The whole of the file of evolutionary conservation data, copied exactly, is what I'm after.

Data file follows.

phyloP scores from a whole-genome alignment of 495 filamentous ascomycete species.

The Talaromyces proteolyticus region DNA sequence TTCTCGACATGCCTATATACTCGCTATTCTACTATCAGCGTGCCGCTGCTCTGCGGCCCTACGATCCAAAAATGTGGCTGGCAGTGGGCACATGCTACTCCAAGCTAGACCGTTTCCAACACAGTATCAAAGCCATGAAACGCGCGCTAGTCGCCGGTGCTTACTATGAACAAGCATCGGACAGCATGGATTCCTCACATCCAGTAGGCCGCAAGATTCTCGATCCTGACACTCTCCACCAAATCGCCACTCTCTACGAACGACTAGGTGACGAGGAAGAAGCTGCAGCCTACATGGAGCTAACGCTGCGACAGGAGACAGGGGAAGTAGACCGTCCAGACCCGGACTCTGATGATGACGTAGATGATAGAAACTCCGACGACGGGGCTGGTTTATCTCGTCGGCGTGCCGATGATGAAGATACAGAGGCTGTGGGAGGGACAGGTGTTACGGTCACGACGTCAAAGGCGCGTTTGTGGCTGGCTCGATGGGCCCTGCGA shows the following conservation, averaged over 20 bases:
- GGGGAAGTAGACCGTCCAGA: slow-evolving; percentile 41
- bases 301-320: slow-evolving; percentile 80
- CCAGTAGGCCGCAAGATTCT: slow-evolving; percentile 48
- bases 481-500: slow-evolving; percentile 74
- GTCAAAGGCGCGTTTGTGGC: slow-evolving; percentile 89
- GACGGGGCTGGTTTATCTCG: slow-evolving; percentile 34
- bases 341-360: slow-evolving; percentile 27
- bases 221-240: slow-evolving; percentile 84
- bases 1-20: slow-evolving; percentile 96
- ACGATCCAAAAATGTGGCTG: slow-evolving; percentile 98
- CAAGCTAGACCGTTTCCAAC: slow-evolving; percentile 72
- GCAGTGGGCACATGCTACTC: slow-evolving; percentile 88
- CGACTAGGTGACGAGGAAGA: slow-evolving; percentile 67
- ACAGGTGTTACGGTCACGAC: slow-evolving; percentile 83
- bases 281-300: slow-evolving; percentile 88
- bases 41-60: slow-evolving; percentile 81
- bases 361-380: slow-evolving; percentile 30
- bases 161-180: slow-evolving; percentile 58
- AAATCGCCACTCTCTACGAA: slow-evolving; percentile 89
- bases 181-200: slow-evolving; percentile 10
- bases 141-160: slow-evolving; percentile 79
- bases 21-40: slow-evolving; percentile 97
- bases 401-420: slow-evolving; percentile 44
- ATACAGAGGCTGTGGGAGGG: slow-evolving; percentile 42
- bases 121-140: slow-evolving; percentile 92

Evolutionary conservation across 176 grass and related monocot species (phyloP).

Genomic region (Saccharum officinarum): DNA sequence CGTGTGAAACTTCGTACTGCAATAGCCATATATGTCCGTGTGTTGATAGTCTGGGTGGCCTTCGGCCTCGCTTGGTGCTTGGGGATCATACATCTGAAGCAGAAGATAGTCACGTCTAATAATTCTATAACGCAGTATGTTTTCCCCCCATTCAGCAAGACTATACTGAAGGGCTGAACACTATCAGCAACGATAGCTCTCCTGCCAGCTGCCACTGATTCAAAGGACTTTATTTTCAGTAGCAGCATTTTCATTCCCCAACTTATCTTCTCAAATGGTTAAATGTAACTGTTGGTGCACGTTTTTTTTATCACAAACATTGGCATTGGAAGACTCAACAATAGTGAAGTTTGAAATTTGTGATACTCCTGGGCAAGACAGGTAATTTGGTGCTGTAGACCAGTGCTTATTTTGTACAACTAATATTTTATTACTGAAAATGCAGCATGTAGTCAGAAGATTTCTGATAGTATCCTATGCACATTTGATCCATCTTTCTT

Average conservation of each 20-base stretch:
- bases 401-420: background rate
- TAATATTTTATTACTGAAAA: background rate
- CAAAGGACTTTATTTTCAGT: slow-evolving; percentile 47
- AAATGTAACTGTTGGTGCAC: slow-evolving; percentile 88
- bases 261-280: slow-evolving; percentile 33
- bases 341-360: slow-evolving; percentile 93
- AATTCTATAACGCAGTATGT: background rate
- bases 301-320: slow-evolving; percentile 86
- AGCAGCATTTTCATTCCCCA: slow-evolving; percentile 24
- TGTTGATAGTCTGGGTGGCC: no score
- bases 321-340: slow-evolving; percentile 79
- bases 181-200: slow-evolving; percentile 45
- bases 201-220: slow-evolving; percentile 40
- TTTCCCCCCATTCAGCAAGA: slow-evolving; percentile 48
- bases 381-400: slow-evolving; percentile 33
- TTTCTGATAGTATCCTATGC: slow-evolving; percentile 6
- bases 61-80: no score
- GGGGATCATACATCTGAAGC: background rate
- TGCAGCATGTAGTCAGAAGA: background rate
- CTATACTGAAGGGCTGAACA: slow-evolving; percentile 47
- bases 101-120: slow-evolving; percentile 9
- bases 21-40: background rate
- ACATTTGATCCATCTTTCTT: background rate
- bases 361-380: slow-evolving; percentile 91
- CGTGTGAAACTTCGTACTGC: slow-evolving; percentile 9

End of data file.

phyloP scores from a whole-genome alignment of 495 filamentous ascomycete species.

The Talaromyces proteolyticus region DNA sequence TTCTCGACATGCCTATATACTCGCTATTCTACTATCAGCGTGCCGCTGCTCTGCGGCCCTACGATCCAAAAATGTGGCTGGCAGTGGGCACATGCTACTCCAAGCTAGACCGTTTCCAACACAGTATCAAAGCCATGAAACGCGCGCTAGTCGCCGGTGCTTACTATGAACAAGCATCGGACAGCATGGATTCCTCACATCCAGTAGGCCGCAAGATTCTCGATCCTGACACTCTCCACCAAATCGCCACTCTCTACGAACGACTAGGTGACGAGGAAGAAGCTGCAGCCTACATGGAGCTAACGCTGCGACAGGAGACAGGGGAAGTAGACCGTCCAGACCCGGACTCTGATGATGACGTAGATGATAGAAACTCCGACGACGGGGCTGGTTTATCTCGTCGGCGTGCCGATGATGAAGATACAGAGGCTGTGGGAGGGACAGGTGTTACGGTCACGACGTCAAAGGCGCGTTTGTGGCTGGCTCGATGGGCCCTGCGA shows the following conservation, averaged over 20 bases:
- GGGGAAGTAGACCGTCCAGA: slow-evolving; percentile 41
- bases 301-320: slow-evolving; percentile 80
- CCAGTAGGCCGCAAGATTCT: slow-evolving; percentile 48
- bases 481-500: slow-evolving; percentile 74
- GTCAAAGGCGCGTTTGTGGC: slow-evolving; percentile 89
- GACGGGGCTGGTTTATCTCG: slow-evolving; percentile 34
- bases 341-360: slow-evolving; percentile 27
- bases 221-240: slow-evolving; percentile 84
- bases 1-20: slow-evolving; percentile 96
- ACGATCCAAAAATGTGGCTG: slow-evolving; percentile 98
- CAAGCTAGACCGTTTCCAAC: slow-evolving; percentile 72
- GCAGTGGGCACATGCTACTC: slow-evolving; percentile 88
- CGACTAGGTGACGAGGAAGA: slow-evolving; percentile 67
- ACAGGTGTTACGGTCACGAC: slow-evolving; percentile 83
- bases 281-300: slow-evolving; percentile 88
- bases 41-60: slow-evolving; percentile 81
- bases 361-380: slow-evolving; percentile 30
- bases 161-180: slow-evolving; percentile 58
- AAATCGCCACTCTCTACGAA: slow-evolving; percentile 89
- bases 181-200: slow-evolving; percentile 10
- bases 141-160: slow-evolving; percentile 79
- bases 21-40: slow-evolving; percentile 97
- bases 401-420: slow-evolving; percentile 44
- ATACAGAGGCTGTGGGAGGG: slow-evolving; percentile 42
- bases 121-140: slow-evolving; percentile 92

Evolutionary conservation across 176 grass and related monocot species (phyloP).

Genomic region (Saccharum officinarum): DNA sequence CGTGTGAAACTTCGTACTGCAATAGCCATATATGTCCGTGTGTTGATAGTCTGGGTGGCCTTCGGCCTCGCTTGGTGCTTGGGGATCATACATCTGAAGCAGAAGATAGTCACGTCTAATAATTCTATAACGCAGTATGTTTTCCCCCCATTCAGCAAGACTATACTGAAGGGCTGAACACTATCAGCAACGATAGCTCTCCTGCCAGCTGCCACTGATTCAAAGGACTTTATTTTCAGTAGCAGCATTTTCATTCCCCAACTTATCTTCTCAAATGGTTAAATGTAACTGTTGGTGCACGTTTTTTTTATCACAAACATTGGCATTGGAAGACTCAACAATAGTGAAGTTTGAAATTTGTGATACTCCTGGGCAAGACAGGTAATTTGGTGCTGTAGACCAGTGCTTATTTTGTACAACTAATATTTTATTACTGAAAATGCAGCATGTAGTCAGAAGATTTCTGATAGTATCCTATGCACATTTGATCCATCTTTCTT

Average conservation of each 20-base stretch:
- bases 401-420: background rate
- TAATATTTTATTACTGAAAA: background rate
- CAAAGGACTTTATTTTCAGT: slow-evolving; percentile 47
- AAATGTAACTGTTGGTGCAC: slow-evolving; percentile 88
- bases 261-280: slow-evolving; percentile 33
- bases 341-360: slow-evolving; percentile 93
- AATTCTATAACGCAGTATGT: background rate
- bases 301-320: slow-evolving; percentile 86
- AGCAGCATTTTCATTCCCCA: slow-evolving; percentile 24
- TGTTGATAGTCTGGGTGGCC: no score
- bases 321-340: slow-evolving; percentile 79
- bases 181-200: slow-evolving; percentile 45
- bases 201-220: slow-evolving; percentile 40
- TTTCCCCCCATTCAGCAAGA: slow-evolving; percentile 48
- bases 381-400: slow-evolving; percentile 33
- TTTCTGATAGTATCCTATGC: slow-evolving; percentile 6
- bases 61-80: no score
- GGGGATCATACATCTGAAGC: background rate
- TGCAGCATGTAGTCAGAAGA: background rate
- CTATACTGAAGGGCTGAACA: slow-evolving; percentile 47
- bases 101-120: slow-evolving; percentile 9
- bases 21-40: background rate
- ACATTTGATCCATCTTTCTT: background rate
- bases 361-380: slow-evolving; percentile 91
- CGTGTGAAACTTCGTACTGC: slow-evolving; percentile 9